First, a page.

It’s no secret that this interplanetary highway was active in the early solar system. The pockmarked face of the Moon records an extensive history of impacts there (although right up to the time of the Apollo landings there were still a few holdouts who claimed that most lunar craters were volcanic in origin). Scientists also understood that the cratering process continues to this day, but nevertheless were startled to see the abundance of fresh impacts that have shown up in images from the Lunar Reconnaissance Orbiter, which has been surveying the lunar surface since 2009.
Telescopic networks now monitor the Moon for flashes of light that occur when a small asteroid strikes, offering another measure of the level of activity. In just 89 hours of observing time, the European NELIOTA project has observed 57 lunar impact flashes. Meteorite impacts on the Moon churn the surface far more extensively than scientists had anticipated. Neil Armstrong’s iconic footprints will be completely erased by meteorite “weathering” in just a few tens of thousands of years–far from the millions or billions of years that many researchers imagined at the time.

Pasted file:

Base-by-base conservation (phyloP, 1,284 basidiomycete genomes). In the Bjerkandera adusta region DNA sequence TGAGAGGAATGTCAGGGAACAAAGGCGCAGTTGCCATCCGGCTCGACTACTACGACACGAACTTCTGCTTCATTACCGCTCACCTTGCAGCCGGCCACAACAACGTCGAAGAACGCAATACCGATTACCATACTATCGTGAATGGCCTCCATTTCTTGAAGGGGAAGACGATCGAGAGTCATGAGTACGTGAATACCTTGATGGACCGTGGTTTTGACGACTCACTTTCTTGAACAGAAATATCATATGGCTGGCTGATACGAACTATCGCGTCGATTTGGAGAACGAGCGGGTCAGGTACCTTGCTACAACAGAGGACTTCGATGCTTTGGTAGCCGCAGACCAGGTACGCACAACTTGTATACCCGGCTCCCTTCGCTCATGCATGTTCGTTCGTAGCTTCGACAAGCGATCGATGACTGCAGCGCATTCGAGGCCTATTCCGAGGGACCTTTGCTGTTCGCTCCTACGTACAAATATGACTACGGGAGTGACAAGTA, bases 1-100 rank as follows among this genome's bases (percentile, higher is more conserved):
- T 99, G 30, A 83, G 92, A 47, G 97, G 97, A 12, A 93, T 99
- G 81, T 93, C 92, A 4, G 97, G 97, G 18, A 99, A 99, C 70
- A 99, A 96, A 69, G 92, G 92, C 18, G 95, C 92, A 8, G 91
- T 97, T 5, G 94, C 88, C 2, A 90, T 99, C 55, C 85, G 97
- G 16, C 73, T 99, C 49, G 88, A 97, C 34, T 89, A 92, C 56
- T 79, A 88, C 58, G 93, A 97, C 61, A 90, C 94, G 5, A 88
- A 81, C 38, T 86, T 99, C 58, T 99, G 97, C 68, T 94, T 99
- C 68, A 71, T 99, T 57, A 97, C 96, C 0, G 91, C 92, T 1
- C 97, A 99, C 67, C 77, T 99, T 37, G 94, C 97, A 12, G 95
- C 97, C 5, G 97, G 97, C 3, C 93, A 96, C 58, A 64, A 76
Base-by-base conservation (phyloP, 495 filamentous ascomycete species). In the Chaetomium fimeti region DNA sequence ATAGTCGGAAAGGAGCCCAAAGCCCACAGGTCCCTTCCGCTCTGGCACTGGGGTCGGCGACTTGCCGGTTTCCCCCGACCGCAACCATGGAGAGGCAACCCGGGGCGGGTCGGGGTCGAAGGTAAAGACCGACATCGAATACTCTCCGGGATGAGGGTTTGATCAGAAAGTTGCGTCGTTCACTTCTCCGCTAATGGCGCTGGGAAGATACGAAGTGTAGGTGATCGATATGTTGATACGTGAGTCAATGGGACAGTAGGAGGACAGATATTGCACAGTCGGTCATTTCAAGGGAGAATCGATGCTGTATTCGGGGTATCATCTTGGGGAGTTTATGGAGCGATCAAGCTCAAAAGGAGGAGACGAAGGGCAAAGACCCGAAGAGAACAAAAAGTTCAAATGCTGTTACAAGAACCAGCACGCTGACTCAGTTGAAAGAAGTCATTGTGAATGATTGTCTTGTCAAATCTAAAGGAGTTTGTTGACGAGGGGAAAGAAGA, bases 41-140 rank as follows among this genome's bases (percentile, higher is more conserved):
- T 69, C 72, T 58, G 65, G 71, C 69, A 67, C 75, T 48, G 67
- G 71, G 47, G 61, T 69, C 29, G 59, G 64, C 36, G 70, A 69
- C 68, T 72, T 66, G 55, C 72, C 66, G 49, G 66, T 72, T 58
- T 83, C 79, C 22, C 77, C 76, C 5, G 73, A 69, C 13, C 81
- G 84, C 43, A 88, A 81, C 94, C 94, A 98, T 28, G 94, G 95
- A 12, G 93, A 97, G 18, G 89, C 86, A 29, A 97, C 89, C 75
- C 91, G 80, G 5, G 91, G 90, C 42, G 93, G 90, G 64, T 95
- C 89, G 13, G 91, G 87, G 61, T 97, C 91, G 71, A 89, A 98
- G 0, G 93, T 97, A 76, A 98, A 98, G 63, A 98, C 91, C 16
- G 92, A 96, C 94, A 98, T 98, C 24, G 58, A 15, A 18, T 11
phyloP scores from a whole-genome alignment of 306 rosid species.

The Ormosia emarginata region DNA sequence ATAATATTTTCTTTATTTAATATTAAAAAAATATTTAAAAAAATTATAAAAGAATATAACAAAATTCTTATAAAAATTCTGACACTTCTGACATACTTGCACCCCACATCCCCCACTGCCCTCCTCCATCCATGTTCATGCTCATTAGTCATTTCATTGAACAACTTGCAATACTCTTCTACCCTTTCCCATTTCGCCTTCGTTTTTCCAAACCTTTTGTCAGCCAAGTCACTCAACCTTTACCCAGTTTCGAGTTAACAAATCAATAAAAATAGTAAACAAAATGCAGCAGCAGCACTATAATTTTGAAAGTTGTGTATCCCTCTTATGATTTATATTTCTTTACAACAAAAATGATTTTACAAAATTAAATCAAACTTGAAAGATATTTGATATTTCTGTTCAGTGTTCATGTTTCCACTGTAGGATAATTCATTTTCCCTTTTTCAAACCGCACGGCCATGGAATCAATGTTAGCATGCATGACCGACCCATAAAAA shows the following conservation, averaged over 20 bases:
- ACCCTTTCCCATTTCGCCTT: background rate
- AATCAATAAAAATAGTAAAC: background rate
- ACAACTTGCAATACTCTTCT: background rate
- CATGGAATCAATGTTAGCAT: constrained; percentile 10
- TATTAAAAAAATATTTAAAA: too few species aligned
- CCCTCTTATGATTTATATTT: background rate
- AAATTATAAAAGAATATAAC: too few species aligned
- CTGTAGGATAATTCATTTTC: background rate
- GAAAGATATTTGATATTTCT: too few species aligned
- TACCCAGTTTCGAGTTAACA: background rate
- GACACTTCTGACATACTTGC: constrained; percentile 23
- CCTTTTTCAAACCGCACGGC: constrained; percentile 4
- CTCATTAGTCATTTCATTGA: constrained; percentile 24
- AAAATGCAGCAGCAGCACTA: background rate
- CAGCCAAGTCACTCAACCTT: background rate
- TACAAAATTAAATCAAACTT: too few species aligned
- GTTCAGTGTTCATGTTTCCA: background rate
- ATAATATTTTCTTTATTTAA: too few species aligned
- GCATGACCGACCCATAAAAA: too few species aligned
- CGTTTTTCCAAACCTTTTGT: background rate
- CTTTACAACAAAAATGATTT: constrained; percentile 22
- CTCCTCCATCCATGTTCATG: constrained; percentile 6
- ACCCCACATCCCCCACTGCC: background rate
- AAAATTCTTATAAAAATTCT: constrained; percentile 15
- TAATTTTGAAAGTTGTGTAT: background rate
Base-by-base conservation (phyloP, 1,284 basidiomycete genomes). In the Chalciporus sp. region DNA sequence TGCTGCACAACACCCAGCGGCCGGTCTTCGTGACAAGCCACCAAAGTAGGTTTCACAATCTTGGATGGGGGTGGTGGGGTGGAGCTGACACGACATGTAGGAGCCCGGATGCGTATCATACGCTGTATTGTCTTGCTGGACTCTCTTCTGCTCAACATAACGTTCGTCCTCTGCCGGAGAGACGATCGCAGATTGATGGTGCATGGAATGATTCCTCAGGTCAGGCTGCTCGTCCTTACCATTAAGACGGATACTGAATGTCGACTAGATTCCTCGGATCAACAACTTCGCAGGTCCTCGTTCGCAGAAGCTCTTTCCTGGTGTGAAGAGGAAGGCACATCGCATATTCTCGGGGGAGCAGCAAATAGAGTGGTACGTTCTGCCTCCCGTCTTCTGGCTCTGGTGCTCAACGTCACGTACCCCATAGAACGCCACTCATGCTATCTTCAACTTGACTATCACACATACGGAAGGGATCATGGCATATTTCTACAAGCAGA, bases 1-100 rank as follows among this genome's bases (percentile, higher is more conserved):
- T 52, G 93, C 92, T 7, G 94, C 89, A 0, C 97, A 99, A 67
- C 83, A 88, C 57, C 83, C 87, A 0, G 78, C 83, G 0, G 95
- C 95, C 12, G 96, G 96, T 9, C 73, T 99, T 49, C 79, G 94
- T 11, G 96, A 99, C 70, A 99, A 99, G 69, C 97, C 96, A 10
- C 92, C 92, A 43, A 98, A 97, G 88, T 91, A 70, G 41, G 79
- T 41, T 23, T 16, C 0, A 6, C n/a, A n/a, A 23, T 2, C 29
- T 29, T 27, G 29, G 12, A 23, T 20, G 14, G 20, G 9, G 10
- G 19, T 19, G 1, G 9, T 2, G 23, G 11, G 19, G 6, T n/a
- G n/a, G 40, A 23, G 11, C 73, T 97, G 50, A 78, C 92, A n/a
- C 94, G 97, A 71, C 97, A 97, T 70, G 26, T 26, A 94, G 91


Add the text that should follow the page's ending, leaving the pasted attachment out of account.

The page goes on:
Asteroid and comet impacts on other worlds turn out to be more common than expected as well. A dramatic example occurred in the summer of 1994, when Comet Shoemaker-Levy 9 smacked into Jupiter. Since then, amateurs have noticed a number of other flashes on Jupiter, most like the result of collisions with other small comets. A recent study suggests that Jupiter get smacked by a Chelyabinsk-scale impact about once a week!
Large impacts are far more rare, but when they strike rocky worlds they toss out material that joins the interplanetary highway. That is how those 300-plus lunar rocks ended up on Earth, and that is how Big Bertha ended up on the Moon. Another 227 meteorites on Earth have been traced back to Mars. Nobody has positively identified a Venus meteorite yet, but some of them surely exist. One Earth rock has even been tentatively identified as a piece of planet Mercury.